The dawning of the digital age of gardening

I look at my phone. The screen says “Need Watered” in an angry red text.

No, my phone isn’t demanding a drink of water (which would not mix well with its electrical components), nor is it some online game where you take care of a virtual garden.

My phone is telling me about one of my real, live plants — an African violet that just happens to be in need of a drink.

Welcome to the digital gardening age.

We as a society are becoming more and more connected to technology as part of our everyday lives, and it is no different for the garden. While we may not yet have automated robotic gardeners or plants that can care for themselves, there are technological tools available for home gardeners that can aid in their gardening endeavors.

The technological gizmo that is sending information to my phone concerning my African violet plant is called a Parrot Flower Power. I mentioned it a few weeks ago in my article giving a brief overview of current garden trends. I was so intrigued that I just had to try it out.

The plant monitor looks inconspicuous enough; it basically looks like a small, forked stick made of green plastic. Once you twist the tip off and slide the battery in, a green LED flashes a few times to let you know it is ready to go. You download an app to your phone that communicates with the sensor via a Bluetooth connection and can get real-time and historical information from your plant. It did take a few tries to get it successfully paired and communicating with my phone.

It measures soil moisture, air temperature, light levels and soil fertility (at a basic level, not detailed). The neat thing about it is that the app has a built in database of thousands of plants. You choose your plant species (and even take a picture of your plant), and the app uses the data it collects to make suggestions on keeping your plant healthy. It tells you when to water, when to fertilize, if the plant is too cold or if it needs more light.

The gizmo is labeled for indoor and outdoor use, and apparently it will store data for 80 days if your phone is out of range.

So is this technology necessary? Not really, especially if you are a decent or observant gardener. I do think that it could be handy for someone who knows absolutely nothing about gardening, though. One thing I’ve observed about inexperienced gardeners is that they are often afraid to grow things because they don’t know when or how to care for plants. This could possibly help, though at $50-plus apiece, they aren’t the most economical of investments.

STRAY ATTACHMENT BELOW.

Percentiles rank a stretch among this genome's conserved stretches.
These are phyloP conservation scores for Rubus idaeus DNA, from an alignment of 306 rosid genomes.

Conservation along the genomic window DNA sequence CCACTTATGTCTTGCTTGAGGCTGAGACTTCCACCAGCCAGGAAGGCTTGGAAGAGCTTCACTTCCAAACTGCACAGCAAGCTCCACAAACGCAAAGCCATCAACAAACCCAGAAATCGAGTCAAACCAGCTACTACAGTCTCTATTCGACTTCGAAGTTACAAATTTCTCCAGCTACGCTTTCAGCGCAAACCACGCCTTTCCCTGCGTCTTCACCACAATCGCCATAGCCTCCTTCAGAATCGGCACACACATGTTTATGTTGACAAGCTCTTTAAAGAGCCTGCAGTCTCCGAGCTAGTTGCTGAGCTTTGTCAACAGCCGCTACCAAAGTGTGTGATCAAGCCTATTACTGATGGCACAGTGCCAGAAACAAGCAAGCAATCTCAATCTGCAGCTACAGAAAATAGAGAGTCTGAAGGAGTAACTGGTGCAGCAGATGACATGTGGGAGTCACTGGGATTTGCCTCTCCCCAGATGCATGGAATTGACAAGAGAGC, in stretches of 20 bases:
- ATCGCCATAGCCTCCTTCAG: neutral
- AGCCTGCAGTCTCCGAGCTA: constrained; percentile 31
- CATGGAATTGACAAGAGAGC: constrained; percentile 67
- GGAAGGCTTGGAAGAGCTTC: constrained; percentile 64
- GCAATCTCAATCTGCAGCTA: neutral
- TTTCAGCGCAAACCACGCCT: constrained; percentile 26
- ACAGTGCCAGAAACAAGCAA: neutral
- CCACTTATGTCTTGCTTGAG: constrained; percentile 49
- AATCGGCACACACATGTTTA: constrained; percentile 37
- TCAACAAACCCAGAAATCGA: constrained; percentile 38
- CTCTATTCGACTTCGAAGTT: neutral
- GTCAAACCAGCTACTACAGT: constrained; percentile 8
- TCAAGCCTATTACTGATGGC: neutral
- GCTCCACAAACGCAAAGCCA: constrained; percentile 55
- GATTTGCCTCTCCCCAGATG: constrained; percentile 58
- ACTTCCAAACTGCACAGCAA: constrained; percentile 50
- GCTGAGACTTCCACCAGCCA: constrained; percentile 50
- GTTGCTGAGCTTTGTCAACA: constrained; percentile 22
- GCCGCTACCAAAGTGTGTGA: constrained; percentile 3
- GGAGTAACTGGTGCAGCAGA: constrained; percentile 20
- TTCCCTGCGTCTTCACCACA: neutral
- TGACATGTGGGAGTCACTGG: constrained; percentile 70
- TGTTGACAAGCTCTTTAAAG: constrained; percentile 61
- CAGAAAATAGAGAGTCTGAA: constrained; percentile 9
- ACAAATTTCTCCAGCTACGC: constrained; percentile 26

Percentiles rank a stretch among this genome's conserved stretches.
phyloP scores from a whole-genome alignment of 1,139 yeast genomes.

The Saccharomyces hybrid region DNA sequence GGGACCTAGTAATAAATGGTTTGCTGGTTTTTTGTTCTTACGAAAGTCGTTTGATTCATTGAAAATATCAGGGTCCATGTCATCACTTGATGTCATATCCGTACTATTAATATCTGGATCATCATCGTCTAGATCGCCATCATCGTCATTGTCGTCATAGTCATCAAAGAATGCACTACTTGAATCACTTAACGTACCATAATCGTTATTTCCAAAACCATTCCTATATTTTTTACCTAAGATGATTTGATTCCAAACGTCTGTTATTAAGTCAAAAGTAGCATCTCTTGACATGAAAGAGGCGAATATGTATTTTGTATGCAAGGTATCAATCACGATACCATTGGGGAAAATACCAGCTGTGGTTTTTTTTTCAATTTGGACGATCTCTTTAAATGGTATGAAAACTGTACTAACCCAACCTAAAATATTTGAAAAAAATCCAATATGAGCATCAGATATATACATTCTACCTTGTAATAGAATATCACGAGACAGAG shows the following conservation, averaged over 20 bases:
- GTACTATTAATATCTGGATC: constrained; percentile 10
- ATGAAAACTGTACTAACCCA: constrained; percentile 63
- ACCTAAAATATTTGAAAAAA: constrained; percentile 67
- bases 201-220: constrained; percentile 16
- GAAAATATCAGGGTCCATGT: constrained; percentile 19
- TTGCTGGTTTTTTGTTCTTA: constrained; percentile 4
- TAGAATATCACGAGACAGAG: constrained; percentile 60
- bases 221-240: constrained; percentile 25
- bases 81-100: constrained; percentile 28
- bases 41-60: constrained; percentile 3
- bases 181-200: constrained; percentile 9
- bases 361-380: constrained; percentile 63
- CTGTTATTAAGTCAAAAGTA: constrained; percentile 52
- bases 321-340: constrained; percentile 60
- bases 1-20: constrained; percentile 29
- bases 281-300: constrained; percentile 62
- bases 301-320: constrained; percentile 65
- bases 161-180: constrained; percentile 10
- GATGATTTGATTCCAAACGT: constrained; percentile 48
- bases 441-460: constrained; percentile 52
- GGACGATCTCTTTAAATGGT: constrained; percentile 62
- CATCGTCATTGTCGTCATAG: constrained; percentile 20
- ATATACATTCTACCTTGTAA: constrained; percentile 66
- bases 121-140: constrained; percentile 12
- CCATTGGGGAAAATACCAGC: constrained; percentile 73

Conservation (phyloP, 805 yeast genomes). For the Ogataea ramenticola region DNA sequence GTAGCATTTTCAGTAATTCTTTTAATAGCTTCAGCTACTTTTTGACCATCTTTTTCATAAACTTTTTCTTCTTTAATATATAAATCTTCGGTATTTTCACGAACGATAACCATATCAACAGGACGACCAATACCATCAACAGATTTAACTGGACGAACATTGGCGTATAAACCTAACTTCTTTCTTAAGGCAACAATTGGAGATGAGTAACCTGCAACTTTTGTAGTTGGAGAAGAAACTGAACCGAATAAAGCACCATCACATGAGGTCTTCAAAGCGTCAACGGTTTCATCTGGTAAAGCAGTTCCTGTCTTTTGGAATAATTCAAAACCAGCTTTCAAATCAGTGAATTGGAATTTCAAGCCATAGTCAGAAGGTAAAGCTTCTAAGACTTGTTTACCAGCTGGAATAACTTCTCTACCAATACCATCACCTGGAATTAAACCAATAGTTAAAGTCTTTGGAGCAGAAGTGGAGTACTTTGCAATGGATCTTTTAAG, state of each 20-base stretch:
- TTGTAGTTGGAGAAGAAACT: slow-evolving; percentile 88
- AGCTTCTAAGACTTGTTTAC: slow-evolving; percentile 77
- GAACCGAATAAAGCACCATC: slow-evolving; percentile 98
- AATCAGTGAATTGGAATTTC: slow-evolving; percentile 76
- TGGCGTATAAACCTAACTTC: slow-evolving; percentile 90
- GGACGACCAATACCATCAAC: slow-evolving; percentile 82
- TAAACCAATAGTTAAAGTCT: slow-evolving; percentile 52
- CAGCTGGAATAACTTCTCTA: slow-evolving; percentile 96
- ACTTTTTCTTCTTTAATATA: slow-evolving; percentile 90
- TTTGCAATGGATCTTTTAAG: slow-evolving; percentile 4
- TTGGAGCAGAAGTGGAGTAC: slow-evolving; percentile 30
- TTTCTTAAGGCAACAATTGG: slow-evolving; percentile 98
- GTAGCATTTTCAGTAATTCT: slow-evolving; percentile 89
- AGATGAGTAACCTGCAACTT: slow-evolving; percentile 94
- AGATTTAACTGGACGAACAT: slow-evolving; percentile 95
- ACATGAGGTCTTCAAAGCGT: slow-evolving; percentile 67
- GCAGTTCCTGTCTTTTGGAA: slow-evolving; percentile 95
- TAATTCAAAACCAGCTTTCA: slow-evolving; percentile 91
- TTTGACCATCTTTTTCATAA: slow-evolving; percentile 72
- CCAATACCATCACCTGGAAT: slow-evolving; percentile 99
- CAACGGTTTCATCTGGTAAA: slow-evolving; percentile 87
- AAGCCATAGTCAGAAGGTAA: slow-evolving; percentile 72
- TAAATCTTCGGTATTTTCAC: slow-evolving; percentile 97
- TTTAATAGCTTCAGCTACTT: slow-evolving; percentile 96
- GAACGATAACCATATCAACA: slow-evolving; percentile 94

Of course, sensors like these exist in the commercial and research world, and I have used them before. This little gizmo could be useful for research as well, but I have not yet found a way to export the data it collects into a form I could access on my computer.

This isn’t the only place where technology can help a gardener. There are numerous apps available to assist the digitally connected gardener. Here are a few:

•  Garden Squared: design app for laying out small garden beds

•  BeeSmart: a guide to help you pick out plants for pollinators from the Pollinator Alliance

•  Plantifier: identify plants by taking a picture of it (LeafSnap is another similar app, but unfortunately only available for iPhone)

•  ID Weeds: a key developed by University Missouri Extension to pick traits and identify common weeds

•  Google Images: Not an app, but you can use the search function to upload a photo and look for a match to aid in identification

•  Company apps: A few companies, like Burpee Seeds and Mother Earth News Magazine, have garden planner apps (of course, they’ll have ads for their products in there)

Aside from a smartphone, there are other technologies that make gardening a little easier. My favorite bit of technology is the water timer I use to irrigate my gardens. I have two different types. One functions very similarly to an old kitchen timer — you turn the dial to how long you want the water to run and it shuts off after that time period.

The most useful one is an automatic, battery operated system. You program the time and day, and choose when, how often and how long to run the water. I use this one for my vegetable gardens and don’t have to worry about them all summer. More advanced models have a moisture sensor that keeps them from kicking on if the soil is already wet enough from rain.

Garden companies are using technology, too. Did you ever notice tags on plants at the store that you can scan with your phone? Many companies use those to take you to websites offering design ideas (using more of their plants and products of course) or care information.

So, while it may be slow to evolve, technology is creeping into the garden. Will gardeners embrace it? Perhaps new, younger gardeners (that are a growing percentage of those who garden) will, but only time will tell.

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